I’ve always been a fan of intense training, I started lifting weights at 16 years old till I was 27, then decided to test my body abilities with something totally different, which was flexibility training/contortion. I never doubted my dedication and willpower to achieve anything I was putting my mind on. But what did my body think of that?
I haven’t had many exams done on my spine because honestly if you don’t have pain, why would you do them? The first X Rays I have done on my back were taken at a Chiropractor’s office in Miami (2010), I was occasionally suffering of upper back pain after sitting for long hours in school. They didn’t find anything on my upper back, beside some scoliosis (which didn’t worry me, it’s very common) and something on my lower back (I don’t have a report so I don’t remember what was it, I remember though being asked if I’ve ever been in car accident (?!), but all I can remember was falling on ice few times in the winter years before, if that count as “trauma”). It didn’t hurt at all so why worry. I also thought well for sure they want to find something wrong in me and get me to pay for sessions lol. These are the pictures I have from that time (not great quality, dated Sept 2010)
In 2012 I started training contortion, about a year later (June 2013) I did another X Ray on lower back (I was having constant soreness and discomfort in that area), nothing major came out, but the doctor noticed that the intervertebral space in L5-S1 joint (which is the lowest lumbar vertebrae attaching to the Sacrum bone) looked narrower and the “tail bone” (sacrum + coccyx) was tilted a little upward, not sure if caused by years of training or if I always had it. You can see here the X Ray:
Contrary to what you’d believe, having a more accentuated lower back curve (lordosis) DOES NOT help with back flexibility, because the back is constantly in a slight backward bend and never totally “resting” out of it. I believe people with straighter spines have a greater range of motion, less constriction and maybe less chances of developing back pain for this reason, but that’s just my opinion since I haven’t found a study to back it up. Anyway back to my tilted tailbone: this itself wouldn’t be an issue (nobody has a “textbook” perfect spine), but it can cause stress into the facet joints, that are connecting points from one vertebrae to another, as you can see here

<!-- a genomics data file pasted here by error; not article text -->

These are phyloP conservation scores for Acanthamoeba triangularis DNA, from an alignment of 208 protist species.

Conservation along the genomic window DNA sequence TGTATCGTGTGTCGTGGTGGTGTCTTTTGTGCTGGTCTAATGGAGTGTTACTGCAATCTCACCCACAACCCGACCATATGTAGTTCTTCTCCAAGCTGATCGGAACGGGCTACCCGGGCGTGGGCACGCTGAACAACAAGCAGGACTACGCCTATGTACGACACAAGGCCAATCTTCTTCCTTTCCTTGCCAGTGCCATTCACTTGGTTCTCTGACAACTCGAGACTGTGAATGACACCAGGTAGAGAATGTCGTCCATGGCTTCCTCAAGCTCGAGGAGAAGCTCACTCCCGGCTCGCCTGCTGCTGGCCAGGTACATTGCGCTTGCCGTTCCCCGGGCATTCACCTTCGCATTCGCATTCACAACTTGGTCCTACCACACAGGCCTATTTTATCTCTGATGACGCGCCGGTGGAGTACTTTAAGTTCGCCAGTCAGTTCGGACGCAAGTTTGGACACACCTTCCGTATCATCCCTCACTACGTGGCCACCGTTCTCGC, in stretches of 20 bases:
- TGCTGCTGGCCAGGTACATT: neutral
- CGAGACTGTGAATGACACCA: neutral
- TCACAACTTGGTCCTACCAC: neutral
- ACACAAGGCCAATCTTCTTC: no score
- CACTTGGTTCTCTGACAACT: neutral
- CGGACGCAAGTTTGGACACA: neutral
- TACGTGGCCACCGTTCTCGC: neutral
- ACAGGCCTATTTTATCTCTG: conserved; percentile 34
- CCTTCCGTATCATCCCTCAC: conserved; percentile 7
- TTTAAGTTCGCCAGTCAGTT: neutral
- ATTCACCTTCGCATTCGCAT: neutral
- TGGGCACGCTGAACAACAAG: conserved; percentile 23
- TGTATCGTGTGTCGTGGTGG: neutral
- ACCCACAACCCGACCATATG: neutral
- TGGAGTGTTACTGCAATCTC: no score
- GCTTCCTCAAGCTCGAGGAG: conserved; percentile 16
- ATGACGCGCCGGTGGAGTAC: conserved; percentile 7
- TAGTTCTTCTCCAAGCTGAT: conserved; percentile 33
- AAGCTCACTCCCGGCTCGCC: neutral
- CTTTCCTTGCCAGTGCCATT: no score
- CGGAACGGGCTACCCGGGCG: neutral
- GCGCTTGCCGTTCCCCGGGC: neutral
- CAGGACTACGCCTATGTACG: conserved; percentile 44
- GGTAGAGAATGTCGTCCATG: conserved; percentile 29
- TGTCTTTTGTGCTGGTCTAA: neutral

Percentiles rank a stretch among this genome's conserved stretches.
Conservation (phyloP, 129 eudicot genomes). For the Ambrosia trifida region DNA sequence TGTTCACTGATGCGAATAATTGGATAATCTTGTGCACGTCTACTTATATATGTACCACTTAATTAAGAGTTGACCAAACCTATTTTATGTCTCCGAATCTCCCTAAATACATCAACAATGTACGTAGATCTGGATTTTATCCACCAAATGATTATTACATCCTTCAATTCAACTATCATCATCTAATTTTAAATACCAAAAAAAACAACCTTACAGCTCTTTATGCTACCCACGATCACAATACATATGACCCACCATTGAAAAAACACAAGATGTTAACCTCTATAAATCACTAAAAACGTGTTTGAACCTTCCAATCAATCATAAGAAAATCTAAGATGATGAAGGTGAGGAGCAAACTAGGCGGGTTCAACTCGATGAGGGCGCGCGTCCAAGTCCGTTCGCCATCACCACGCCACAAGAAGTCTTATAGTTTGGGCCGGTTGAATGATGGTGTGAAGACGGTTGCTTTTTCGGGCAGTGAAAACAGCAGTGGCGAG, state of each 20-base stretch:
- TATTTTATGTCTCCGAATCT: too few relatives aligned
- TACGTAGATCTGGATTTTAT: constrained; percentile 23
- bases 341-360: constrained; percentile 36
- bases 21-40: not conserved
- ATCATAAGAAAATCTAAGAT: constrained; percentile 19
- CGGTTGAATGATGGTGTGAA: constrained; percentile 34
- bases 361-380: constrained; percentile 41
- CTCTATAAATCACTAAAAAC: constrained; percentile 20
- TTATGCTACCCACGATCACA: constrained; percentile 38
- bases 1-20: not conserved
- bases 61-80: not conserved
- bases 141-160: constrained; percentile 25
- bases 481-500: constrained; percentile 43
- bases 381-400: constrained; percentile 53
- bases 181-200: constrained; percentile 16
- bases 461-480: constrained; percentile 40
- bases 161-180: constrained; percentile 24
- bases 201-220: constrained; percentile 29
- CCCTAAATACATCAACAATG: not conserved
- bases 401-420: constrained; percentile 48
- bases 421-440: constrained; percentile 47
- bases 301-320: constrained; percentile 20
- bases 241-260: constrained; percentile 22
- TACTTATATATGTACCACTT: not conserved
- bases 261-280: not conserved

After acknowledging that, I started to avoid exercises that would force that particular joint to overwork or squish, like deep cobras, camels, and focused on engaging my abs more, lifting first the torso then bending back and opening the rest of my spine (middle, upper, neck). I would also perform several counter stretches (forward bending) at the end of my sessions. The pain went away after few months. Shortly after that, I went back into stretching my lower back and doing deep cobras like nothing happened (mistake!).
In December 2014, the pain came back more consistently and lasted till Spring 2015, sometimes I’d feel the pain down to my right buttock/leg, like sciatica pain. Feeling worried, I decided to do a lumbar MRI in April, it was time to check my lower back on a deeper level (MRI shows bones, ligaments, tendons, muscles, discs, it’s a very in depth exam that detects all sort of anomalies, it’s also very expensive to have it done). I know that there is no athlete in the world that has a perfect, injury-free body, so I wasn’t expecting to find perfection at 30 yo having trained my butt off the last 14 years. Results came in: my muscles looked healthy with minor spasms here and there, vertebrae joints didn’t show injuries/fractures or arthritis (only minor arthritis at certain facet joints) and overall discs looked nice and cushiony. The disc between L5 and S1 though lost some of its watery content and looked thinner (between your vertebrae there are discs, if they dry out or bulge the intervertebral space narrows, you can see discs only with MRI, CT scan etc). The doctor also noticed a slight lateral bulge to right (which is not herniation=rupture of disc and nerve touching into spinal canal and surroundings).